The wheels are 19-inch Proteo dual tone alloys, selected from Maserati’s personalisation programme.
Rear legroom and headroom are reasonably roomy, and seating position is quite sporty.
The 8.4-inch screen is fitted with multi-touch technology and is compatible with both Apple CarPlay and Android Auto.
The twin-turbocharged V6 engine pushes out 350hp and 500Nm of torque.

BY inspecting a product and spending more time with it, one could tell if it’s built to be a straight-forward functional piece of kit, or if it’s designed with some emotional elements.

The latter, which is rarely done, tends to be illogical, daring and unconventional.

Enter the Maserati Ghibli: a 350hp, 263kph performance sedan that can be driven everyday. It took an approach in which sports car constituents are injected into a four-door sedan.

That Ghibli has 109hp more than what the E300 AMG Line and 98hp more than the newly-launched 530i M Sport.

Of course, the Merc and Bimmer are powered by 2.0-litre turbocharged engines, while the Ghibli is powered by a bigger 3.0-litre twin-turbo engine.

There’s also the more powerful Ghibli S that comes with the same engine, but with 410hp (extra 60hp) and 550Nm of torque (extra 50Nm).

Coupled to an eight-speed ZF automatic transmission, the engine is capable of sending the rear-wheel drive Ghibli from standstill to 100kph in just 5.7 seconds.

Compared to the conventional German executive sedans that are neat, precise and contain high level of engineering, the Ghibli takes it another level up; added with hallmark Italian sports car glamour.

From the daring, aggressive grille with concave vertical fins inspired by the GranTurismo, angry-looking headlights with LED DRLs, curvy side profiles to the muscular rear haunches, the Ghibli definitely has a strong character.

The sculptured forms are connected by lines that create fluid movement, making the Ghibli appear sleek but forceful.

A set of 19-inch alloy wheels, classy chrome bits around the body and quad exhaust tail pipes further underpin the car’s sportiness.

The Ghibli’s cabin showcases excellent build quality. Similar to the exterior features, the cabin can be personalised to suit the driver’s taste and the personalisation can be individually distinguished for its dashboard, headlining, carpeting, seats, steering wheel and trims.

This particular Ghibli gets an elegant Cuoio seats, dual-tone Nero/Cuoio dashboard, Alcantara-like Grigio headlining and Ebano trims for its door panels and centre console.

The Ghibli is governed by the advanced driver assistance systems (Adac) package, comprising of adaptive cruise control with stop & go, blind spot alert, lane departure warning, forward collision warning with advanced brake assist and automated emergency braking.

Maserati’s signature grille on the Ghibli.


With charming sports car DNA behind Maserati’s heritage, the driving ergonomics - crucial in having total control of your machine - is on point with the Ghibli.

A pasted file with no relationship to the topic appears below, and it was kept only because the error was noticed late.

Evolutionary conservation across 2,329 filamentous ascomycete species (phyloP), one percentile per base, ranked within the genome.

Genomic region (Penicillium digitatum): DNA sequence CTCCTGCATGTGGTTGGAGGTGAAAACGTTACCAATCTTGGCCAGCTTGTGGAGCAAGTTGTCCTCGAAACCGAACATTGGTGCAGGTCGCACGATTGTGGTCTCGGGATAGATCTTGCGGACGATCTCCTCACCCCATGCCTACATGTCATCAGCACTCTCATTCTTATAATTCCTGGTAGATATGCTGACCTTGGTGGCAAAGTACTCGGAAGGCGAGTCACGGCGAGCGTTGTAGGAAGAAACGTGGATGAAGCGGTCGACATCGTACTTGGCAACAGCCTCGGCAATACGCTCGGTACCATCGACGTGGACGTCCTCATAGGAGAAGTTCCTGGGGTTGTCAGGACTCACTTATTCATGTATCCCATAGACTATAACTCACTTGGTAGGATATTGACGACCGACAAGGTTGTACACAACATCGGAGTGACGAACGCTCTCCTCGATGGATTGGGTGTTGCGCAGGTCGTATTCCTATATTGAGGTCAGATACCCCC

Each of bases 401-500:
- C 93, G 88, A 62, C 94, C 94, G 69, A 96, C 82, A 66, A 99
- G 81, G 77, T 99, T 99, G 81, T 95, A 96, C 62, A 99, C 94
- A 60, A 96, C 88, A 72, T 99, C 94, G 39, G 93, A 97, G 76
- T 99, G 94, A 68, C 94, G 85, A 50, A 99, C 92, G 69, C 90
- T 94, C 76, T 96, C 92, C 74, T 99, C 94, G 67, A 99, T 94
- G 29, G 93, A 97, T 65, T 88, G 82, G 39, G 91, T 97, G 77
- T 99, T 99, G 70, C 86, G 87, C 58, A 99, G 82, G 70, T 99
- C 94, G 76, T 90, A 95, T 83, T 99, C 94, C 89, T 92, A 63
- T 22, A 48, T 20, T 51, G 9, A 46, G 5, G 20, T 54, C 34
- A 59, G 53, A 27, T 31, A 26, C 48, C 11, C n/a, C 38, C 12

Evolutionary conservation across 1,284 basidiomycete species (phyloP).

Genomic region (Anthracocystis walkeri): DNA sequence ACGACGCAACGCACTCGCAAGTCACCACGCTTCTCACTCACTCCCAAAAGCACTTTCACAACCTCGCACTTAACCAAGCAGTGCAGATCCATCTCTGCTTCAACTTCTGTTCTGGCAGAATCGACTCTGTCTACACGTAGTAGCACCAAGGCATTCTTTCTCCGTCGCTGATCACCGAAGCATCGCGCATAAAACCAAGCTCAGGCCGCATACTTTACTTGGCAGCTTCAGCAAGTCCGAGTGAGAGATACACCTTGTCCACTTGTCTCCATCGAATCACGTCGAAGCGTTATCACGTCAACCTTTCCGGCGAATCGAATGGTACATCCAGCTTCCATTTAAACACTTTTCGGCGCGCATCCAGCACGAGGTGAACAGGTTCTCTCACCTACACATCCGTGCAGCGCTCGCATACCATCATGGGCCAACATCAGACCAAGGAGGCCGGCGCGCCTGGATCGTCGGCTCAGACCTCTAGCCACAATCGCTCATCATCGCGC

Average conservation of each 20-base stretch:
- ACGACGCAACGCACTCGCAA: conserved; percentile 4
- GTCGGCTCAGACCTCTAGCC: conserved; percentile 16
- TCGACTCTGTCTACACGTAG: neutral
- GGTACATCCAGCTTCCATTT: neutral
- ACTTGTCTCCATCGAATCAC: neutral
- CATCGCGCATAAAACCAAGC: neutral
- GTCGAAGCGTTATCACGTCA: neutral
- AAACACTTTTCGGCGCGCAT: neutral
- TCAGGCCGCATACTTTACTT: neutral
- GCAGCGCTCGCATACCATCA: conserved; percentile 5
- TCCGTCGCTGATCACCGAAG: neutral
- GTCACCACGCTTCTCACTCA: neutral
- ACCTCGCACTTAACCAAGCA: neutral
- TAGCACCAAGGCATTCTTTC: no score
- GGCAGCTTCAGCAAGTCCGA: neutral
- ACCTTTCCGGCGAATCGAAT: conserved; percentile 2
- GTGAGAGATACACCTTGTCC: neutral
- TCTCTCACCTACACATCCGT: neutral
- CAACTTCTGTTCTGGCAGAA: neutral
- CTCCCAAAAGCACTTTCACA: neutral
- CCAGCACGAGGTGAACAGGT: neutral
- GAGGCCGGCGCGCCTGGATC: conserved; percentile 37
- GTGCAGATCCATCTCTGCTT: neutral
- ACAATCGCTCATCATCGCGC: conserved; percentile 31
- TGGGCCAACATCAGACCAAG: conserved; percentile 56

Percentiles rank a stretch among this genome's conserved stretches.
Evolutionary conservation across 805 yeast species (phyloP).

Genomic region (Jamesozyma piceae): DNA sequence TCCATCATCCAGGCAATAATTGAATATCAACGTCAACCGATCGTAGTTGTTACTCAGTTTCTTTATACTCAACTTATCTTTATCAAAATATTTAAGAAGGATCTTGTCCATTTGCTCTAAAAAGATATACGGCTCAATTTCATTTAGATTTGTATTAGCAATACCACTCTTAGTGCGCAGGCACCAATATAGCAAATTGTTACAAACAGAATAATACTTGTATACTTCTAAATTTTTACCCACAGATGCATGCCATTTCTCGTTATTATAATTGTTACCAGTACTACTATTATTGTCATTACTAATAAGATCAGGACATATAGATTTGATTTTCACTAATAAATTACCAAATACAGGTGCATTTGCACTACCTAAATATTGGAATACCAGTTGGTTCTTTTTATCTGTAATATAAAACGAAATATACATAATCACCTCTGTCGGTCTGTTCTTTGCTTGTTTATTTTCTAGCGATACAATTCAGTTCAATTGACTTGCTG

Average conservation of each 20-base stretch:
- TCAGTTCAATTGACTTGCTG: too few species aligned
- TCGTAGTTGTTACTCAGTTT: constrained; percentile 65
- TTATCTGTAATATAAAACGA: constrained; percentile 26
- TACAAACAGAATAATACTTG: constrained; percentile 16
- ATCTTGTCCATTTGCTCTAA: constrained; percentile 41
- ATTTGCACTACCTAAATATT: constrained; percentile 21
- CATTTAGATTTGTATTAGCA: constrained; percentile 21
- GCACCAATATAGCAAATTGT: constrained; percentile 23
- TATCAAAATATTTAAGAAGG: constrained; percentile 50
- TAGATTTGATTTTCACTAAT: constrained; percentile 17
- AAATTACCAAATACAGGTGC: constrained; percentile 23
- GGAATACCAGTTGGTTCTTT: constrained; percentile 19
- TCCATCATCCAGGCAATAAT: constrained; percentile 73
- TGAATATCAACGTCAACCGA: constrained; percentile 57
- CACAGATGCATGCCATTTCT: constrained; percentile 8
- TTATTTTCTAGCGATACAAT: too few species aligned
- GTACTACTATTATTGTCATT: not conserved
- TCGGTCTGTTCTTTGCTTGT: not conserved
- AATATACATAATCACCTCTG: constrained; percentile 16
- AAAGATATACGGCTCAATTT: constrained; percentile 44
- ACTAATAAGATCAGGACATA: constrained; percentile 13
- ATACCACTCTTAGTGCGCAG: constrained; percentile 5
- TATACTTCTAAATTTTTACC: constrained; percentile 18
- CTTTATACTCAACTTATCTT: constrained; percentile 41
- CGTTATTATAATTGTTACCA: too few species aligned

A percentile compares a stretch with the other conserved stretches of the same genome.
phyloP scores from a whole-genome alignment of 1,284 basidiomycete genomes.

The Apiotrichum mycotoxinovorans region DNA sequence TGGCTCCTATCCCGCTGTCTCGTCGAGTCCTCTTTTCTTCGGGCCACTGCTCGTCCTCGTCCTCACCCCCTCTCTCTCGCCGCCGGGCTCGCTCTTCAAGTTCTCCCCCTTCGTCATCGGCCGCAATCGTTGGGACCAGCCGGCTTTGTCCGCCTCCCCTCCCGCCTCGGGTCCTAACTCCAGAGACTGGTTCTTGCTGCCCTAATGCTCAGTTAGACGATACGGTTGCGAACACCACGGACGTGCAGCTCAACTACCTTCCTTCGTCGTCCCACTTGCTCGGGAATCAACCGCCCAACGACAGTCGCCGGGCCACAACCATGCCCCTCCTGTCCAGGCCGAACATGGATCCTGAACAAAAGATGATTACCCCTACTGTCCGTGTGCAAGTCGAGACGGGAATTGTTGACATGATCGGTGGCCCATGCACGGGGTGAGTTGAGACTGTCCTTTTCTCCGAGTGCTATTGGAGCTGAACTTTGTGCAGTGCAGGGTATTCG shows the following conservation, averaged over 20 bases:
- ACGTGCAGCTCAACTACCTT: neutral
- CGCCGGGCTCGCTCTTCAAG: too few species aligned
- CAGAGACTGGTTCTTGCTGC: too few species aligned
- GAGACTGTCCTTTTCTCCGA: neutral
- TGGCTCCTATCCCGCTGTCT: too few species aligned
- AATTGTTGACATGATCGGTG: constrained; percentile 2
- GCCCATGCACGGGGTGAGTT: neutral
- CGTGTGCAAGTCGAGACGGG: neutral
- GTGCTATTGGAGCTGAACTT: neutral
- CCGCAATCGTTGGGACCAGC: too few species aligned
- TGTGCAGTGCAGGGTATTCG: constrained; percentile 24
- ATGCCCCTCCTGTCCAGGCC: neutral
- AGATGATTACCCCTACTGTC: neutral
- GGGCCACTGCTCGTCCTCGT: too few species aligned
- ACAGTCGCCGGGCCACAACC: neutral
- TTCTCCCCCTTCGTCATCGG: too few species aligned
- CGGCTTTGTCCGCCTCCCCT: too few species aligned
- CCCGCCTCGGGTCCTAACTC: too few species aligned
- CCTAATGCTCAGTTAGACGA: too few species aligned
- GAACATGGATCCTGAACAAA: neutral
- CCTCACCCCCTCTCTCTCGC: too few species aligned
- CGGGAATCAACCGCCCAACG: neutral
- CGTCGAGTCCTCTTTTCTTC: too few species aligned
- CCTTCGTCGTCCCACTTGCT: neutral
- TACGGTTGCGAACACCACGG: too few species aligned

The powered-adjustability and lumbar support on the driver’s seat underlines the total brace needed by the driver.

However, I think that the usage of plastic pedals for the throttle, brake and foot rest does not help in keeping up with the car’s elegance in other areas. Aluminium pedals and floor-mounted throttle pedal would greatly help in this aspect.

Dual-tone Nero/Cuoio upholstery gives luxury feel to the cabin.

Elsewhere, I have no complaint for driver’s perspective as the car’s touch surfaces feel plush and tactile, wherever they should.

Seeing the iconic Saetta logo on the steering wheel hub reminds you that you are in a something very special.

Maserati reckons that the exhaust sound is the paramount element of Maserati’s driving experience. Okay, let’s see.

As I turn on the engine, the Ghibli screams beautifully. The exhaust note is very throaty at low end and sounds very raw at higher end.

To be honest, I really thought that the car is naturally-aspirated until I read the technical specs. Kudos to the team in Modena, Italy, for this.

The Maserati Ghibli behaves like every other sedan in traffic. But with its angular headlights, athletic body and gorgeous Blu Emozione exterior colour, the car is definitely a head-turner.

The V6 engine may not rev to sky-high 8,500rpm as redline is about 6,500, but the exhaust note sounds like a slightly muffled F430, especially at the last 1,000 revs before redline.

There’s a subtle, beautiful intake and crackle noises as you press and lift the throttle pedal in gear at high rpm.

Gearshifts are not super-quick, but very swift and rapid.

To unleash the total orchestra, simply press the Sport button where the exhaust note - in addition to throttle response, suspension damping and gear changes - become sportier and more sensitive.

However, the steering wheel is a tad too thick for me, felt at 9- and 3-o’clock position where I place my thumbs. The left-hand light stalk and downshift paddle are also arranged too close to my liking. But that’s about it.

With appearance full of character and amazing details as well as the engine with visceral exhaust note, the Maserati Ghibli has so many things to appreciate.

It certainly is a more special place to be in for daily commute, offering sensational driving experience at your disposal. The Maserati Ghibli is yours for RM618,800 onwards, including a three-year and 60,000km warranty.

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